‘Razor Salvation’ Mobile Game Review
The first-person shooter has been around for so long that developers are trying new ways to keep gamers coming back for more when almost every game out there seems to be a clone of the one before it. While static first-person shooters are nothing new, they can give you hours of gaming fun from the usual FPS games one would find in the App Store. Unfortunately, Razor Salvation isn’t one of those games.
In what is expected to be the first in a series, Blowfish Studios and Crescent Moon Games have created their own mobile FPS franchise where the Earth has been invaded by the Xenos alien race. As commander of the dropship “Salvation,” you’re tasked with saving civilians and destroying any and all aliens who get in your way.
Razor Salvation is a static first-person shooter, meaning you get the view, but you don’t get to explore it. You’re stuck inside your dropship, circling 360 degrees looking for enemies on screen to decimate with the variety of weapons available to you. The heads-up display is very basic and actually quite user friendly since the developers didn’t bother to put a tutorial into the game, something that I always considered to be lazy programming. Use your right finger or thumb to move your crosshairs and your left thumb presses the giant red Fire button in the lower left corner. You can switch sides in the Options menu.
Your radar lets know what direction the enemies are coming from. There are seven different enemy types — from ground infantry grunts to mobile artillery walkers. Sometimes you’ll even have to deal with Scythe class fighters, which create a lot of damage, but aren’t hard to take out. You don’t know which enemies are which on screen just yet and you must purchase an upgrade (costing only $50,000 Razor Bucks) before you can get that option.
In order to take out your enemy, just aim your crosshairs at him and press the fire button. You have quite a few weapons at your disposal — from the minigun with unlimited ammo to rockets, grenades, a railgun and mortars. The auto-cannon was my favorite because I didn’t feel like spending all of my money upgrading the mini-gun and the other weapons had no real “oomph” to them. You can find extra ammo and money in crates which are a joy to try and spot on your iPhone’s screen. Once you’ve run out of ammo, then the real fun begins. Unless you’ve upgraded your reload time, you have the pleasure of sitting there while your gun takes forever to reload. It’s best to just switch weapons, but if you have to go back to it, be prepared to wait while it still reloads and the enemy hammers you with gunfire. If you’re an impatient gamer, I suggest spending your money on this upgrade first.
There are numerous achievements to complete in each of the three areas of the game. Completing achievements earns you medals and Razor bucks which can be used to upgrade your dropship, your weapons or cool things like different skins. If you’re too lazy to earn medals, the game lets you purchase more. Areas become unlocked when you’ve rescued a certain number of civilians.
Blowfish claims the game has “dynamic cover-based AI” where the enemy uses different cover based strategies to avoid your fire, something I found to be far from the truth. The enemy will walk toward you, stop behind something like a car or trash bin, run up to your dropship, fire, then run away. Not exactly the most strategically taxing AI I’ve encountered in a game. If you wish, you can destroy certain things, like cars, but the graphics are so terrible it really makes so difference. When you’ve run out of energy, you evacuate the area and start over.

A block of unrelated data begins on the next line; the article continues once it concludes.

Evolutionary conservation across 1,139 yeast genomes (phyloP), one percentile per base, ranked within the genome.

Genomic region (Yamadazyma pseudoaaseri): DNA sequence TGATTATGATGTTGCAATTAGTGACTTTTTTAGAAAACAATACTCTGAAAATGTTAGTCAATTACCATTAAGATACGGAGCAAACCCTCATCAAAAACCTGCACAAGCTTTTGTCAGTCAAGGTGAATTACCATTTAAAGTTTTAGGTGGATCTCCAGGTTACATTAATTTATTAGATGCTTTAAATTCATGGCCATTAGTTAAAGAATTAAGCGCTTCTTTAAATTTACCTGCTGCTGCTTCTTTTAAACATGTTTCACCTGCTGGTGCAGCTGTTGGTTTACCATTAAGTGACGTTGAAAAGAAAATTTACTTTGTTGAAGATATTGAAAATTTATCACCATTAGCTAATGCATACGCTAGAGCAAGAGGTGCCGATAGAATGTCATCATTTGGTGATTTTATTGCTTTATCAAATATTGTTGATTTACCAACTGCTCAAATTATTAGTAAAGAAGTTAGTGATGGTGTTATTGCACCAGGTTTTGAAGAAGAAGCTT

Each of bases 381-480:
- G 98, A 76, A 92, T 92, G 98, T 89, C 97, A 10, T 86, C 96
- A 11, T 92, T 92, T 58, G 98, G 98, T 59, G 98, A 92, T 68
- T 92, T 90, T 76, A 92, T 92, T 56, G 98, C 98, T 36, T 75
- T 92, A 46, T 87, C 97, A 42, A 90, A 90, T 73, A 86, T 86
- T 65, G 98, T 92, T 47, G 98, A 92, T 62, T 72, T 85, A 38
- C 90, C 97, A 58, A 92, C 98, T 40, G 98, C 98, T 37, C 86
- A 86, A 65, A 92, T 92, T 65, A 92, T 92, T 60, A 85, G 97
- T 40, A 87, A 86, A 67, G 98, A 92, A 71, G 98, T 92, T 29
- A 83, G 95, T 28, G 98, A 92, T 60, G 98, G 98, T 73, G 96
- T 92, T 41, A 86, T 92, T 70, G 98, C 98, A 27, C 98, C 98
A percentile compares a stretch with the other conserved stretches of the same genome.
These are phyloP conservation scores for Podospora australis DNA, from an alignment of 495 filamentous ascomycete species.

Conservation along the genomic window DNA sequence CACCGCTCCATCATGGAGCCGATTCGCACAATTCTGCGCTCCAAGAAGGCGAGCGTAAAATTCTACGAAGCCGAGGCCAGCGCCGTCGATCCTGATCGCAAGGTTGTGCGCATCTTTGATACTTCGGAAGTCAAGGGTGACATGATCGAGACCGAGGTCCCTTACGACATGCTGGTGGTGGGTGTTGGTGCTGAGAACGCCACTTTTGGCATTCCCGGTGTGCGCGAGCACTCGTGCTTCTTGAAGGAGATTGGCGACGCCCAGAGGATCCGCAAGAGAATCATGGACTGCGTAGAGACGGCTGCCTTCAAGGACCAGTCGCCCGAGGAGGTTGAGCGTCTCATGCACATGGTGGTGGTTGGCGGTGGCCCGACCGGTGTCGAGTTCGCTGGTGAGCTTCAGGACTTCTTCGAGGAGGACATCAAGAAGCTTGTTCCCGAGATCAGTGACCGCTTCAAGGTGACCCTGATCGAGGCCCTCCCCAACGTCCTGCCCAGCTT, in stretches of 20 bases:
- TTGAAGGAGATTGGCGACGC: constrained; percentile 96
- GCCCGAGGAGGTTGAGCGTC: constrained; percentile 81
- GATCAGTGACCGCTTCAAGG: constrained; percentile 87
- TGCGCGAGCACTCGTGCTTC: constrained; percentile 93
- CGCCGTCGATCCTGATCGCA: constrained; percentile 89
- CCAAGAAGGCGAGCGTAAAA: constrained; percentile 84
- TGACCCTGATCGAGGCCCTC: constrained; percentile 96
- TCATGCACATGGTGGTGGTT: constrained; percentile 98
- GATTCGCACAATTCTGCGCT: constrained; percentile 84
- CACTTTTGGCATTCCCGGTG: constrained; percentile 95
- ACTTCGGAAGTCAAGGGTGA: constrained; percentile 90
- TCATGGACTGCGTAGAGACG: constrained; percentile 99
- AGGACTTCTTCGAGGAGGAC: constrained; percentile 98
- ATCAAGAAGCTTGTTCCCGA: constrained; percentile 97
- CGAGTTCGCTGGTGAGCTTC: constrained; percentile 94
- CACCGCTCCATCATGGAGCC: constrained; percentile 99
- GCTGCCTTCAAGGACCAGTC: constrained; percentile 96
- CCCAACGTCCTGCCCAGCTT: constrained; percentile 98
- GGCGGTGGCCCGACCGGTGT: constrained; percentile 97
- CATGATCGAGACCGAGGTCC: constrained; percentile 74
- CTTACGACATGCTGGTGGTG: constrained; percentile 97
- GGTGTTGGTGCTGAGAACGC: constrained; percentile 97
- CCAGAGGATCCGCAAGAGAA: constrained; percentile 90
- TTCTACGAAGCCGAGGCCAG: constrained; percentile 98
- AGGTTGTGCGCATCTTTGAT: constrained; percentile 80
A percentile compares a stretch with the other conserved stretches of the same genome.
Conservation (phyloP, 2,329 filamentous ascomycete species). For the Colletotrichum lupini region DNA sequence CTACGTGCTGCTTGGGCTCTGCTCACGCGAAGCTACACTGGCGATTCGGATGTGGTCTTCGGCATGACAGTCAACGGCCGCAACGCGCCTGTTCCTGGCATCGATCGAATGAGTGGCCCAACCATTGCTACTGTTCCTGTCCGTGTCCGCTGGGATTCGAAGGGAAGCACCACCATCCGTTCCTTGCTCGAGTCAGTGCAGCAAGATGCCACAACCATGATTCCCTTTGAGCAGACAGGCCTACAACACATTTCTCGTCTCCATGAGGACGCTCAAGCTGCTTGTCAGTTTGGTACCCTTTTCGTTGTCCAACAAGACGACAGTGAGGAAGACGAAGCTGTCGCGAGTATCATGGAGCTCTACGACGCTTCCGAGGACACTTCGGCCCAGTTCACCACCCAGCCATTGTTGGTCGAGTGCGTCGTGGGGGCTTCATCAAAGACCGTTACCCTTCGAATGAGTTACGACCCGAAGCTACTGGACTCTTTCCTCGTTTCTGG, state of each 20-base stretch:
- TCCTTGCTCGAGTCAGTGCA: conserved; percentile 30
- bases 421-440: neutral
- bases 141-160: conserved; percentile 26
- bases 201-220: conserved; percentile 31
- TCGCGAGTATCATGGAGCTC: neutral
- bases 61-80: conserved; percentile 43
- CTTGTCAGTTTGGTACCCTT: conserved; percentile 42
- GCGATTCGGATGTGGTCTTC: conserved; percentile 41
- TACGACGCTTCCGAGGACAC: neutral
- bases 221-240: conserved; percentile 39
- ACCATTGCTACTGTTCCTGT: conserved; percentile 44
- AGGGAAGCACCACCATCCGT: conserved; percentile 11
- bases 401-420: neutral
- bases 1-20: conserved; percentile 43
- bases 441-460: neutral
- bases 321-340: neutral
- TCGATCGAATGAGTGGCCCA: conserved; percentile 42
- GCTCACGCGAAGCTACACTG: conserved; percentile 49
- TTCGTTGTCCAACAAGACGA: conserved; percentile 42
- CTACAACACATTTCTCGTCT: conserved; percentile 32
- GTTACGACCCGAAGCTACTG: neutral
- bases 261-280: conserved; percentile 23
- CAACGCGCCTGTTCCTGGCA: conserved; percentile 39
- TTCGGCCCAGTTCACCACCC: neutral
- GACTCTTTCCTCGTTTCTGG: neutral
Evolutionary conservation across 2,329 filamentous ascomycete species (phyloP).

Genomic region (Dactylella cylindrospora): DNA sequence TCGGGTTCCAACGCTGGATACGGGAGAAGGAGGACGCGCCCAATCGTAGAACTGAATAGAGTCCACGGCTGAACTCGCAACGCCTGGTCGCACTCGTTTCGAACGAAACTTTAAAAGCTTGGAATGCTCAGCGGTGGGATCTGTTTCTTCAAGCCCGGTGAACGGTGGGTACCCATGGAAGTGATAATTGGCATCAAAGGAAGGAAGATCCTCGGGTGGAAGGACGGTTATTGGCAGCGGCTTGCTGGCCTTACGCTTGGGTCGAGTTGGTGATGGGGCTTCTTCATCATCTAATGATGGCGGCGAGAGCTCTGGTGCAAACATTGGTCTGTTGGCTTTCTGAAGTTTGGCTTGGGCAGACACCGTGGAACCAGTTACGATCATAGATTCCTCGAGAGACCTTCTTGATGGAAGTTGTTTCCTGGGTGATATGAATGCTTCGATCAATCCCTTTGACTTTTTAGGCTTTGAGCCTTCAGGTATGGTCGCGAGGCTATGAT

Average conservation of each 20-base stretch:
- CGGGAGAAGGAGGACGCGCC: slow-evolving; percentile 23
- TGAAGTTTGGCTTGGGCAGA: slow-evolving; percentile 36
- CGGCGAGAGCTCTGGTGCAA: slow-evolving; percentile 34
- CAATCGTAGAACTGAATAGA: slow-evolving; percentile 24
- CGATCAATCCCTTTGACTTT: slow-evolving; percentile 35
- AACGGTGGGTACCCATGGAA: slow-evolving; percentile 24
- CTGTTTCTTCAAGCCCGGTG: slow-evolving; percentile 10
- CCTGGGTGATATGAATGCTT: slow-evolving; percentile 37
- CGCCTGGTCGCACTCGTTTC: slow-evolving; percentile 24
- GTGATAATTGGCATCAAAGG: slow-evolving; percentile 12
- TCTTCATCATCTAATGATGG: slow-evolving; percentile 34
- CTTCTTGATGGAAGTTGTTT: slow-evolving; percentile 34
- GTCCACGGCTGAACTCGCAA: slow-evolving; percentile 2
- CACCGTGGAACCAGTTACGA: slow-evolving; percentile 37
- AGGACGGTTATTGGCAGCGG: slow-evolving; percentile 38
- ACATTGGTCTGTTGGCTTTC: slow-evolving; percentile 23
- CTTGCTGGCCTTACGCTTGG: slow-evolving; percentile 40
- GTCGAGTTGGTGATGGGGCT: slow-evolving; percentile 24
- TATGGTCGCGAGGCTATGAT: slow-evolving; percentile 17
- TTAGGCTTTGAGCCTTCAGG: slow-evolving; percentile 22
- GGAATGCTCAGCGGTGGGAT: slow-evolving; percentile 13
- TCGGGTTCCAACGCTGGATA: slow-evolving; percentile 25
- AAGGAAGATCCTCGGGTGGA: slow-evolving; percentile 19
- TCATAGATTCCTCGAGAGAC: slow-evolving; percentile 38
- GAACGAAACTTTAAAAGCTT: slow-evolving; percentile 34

Each time you enter an area you’re greeted by the same exact voiceover introduction. The voiceover work is unbearably bad and the woman doing it sounds like she just woke up after a 48-hour bender in Cabo. Thankfully you can skip it before you start the area, though sometimes you can still hear her talking until you press the fire button. Sound effects are good but the music is repetitive.
One thing Salvation does encourage players to do is start a faction. Factions allow you to compete with others around the world for the most kills, rescues, etc. It’s a nice way of ranking players and if you have the name and password of a faction, you can join their group. (How you plan on getting that information is beyond me.) Gamecenter ranking is also available.
While Razor Salvation isn’t lacking in the weapons, upgrades and action department, it is lacking in one important area — fun. The game is not fun to play. And one of the reasons why are the atrocious loading times. It takes (and I’ve timed this) at least 25 seconds for you to enter a level, to exit a level, to enter the Datalog to get information on the different humans and aliens in the game, to exit back out of it and so on. Whether you’re reloading, unloading, or just loading a level, expect to spend a lot of time staring at the word ‘load.’
While a novel attempt at creating their own science fiction story, there just isn’t much here, even for the introductory price of .99 cents. The game gets repetitive rather quickly, the graphics look like they’re 10 years old, the AI is terrible and the fun factor nonexistent. Ranking addicts will have a blast trying to be #1 but the casual gamer should skip this unless they like staring at loading screens. This is one Razor that’s as dull as they come.
App Store Link: Razor Salvation | By Crescent Moon Games | Price: $.99 | Version: 1.0 | 132 MB | Rating 9+